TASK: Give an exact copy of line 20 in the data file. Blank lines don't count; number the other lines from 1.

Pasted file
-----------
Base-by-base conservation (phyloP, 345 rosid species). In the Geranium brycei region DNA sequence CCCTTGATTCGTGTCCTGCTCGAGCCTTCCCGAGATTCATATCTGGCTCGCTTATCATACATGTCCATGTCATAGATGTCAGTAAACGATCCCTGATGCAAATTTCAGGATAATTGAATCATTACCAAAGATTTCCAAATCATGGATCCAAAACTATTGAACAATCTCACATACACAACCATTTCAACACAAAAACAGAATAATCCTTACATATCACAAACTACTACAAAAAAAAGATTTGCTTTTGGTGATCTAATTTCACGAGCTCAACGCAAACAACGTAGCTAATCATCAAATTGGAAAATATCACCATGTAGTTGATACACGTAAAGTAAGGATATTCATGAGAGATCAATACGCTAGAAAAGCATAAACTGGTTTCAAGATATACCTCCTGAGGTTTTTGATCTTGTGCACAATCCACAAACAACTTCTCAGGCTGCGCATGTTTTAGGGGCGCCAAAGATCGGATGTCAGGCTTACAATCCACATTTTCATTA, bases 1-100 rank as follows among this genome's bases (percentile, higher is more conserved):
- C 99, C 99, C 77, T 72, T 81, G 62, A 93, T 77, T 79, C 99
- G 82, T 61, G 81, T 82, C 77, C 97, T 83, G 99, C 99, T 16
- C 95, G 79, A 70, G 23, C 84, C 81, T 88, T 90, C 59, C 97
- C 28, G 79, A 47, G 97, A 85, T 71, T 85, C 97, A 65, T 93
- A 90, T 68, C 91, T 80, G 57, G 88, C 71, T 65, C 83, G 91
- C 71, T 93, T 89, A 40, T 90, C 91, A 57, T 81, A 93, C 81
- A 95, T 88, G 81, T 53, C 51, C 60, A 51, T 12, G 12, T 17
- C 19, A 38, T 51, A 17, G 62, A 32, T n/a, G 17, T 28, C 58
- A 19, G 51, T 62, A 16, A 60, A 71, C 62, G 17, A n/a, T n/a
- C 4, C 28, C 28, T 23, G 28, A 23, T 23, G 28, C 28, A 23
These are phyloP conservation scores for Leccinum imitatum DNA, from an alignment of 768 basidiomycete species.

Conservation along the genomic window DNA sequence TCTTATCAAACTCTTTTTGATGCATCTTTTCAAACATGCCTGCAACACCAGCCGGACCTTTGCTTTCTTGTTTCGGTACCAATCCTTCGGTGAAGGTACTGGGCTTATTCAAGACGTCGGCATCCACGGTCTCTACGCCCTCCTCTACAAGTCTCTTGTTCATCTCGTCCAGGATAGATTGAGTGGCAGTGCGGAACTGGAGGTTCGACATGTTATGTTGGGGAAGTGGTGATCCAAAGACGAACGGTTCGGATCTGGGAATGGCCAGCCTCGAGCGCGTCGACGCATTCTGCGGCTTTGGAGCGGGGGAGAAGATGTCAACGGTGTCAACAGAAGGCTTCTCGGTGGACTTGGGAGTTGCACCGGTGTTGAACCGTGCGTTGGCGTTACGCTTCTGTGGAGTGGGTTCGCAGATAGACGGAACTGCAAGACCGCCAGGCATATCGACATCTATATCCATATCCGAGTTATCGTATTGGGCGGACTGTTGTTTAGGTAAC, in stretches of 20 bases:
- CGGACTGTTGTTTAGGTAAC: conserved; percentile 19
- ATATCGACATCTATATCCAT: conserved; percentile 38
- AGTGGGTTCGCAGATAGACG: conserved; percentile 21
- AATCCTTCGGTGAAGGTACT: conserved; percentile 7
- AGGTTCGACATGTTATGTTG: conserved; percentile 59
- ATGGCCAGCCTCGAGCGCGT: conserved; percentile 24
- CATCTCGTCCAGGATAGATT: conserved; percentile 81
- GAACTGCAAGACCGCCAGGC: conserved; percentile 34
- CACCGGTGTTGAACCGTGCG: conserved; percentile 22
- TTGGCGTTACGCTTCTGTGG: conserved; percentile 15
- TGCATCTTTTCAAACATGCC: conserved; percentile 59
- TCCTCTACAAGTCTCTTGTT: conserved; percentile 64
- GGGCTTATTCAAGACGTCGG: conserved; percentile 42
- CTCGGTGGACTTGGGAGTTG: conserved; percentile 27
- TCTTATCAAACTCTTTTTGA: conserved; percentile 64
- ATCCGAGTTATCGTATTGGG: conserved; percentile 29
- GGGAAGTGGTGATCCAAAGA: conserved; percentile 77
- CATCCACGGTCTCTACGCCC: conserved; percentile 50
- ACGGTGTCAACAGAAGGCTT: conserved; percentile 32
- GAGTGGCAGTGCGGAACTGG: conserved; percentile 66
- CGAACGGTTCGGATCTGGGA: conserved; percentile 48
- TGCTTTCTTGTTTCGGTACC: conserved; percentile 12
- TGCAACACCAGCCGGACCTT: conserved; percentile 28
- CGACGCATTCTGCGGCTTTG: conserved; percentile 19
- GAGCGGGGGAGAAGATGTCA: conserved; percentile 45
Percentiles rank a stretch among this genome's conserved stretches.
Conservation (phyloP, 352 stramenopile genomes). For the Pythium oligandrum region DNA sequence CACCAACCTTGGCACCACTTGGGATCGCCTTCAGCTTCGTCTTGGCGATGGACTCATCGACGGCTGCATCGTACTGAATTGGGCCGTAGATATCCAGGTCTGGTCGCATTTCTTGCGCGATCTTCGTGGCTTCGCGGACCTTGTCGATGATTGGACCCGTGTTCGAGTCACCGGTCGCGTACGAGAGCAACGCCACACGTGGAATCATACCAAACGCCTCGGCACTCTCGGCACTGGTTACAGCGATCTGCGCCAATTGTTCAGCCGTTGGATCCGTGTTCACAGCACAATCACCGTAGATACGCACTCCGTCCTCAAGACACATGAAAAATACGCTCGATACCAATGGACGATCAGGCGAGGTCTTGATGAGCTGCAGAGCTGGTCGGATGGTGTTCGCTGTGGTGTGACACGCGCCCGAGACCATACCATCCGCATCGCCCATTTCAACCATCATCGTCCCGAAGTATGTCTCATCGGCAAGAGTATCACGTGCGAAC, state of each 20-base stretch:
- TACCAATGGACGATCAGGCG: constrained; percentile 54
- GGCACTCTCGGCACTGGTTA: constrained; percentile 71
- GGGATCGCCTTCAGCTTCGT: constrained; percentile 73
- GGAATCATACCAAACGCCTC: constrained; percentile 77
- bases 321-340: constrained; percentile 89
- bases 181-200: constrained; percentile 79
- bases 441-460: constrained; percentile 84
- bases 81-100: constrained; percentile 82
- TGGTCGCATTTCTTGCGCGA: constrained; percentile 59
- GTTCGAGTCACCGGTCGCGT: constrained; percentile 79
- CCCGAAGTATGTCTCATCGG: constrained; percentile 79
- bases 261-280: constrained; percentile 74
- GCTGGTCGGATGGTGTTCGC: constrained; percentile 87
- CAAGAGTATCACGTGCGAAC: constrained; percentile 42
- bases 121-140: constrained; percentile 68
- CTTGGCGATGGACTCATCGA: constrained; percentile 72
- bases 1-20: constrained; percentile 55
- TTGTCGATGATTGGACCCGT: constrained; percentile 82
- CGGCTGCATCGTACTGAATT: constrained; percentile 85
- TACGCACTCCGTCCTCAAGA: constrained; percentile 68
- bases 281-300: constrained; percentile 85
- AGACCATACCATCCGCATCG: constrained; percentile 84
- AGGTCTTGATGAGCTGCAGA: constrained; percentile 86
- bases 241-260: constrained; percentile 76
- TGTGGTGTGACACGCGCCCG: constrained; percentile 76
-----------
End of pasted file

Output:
- CATCTCGTCCAGGATAGATT: conserved; percentile 81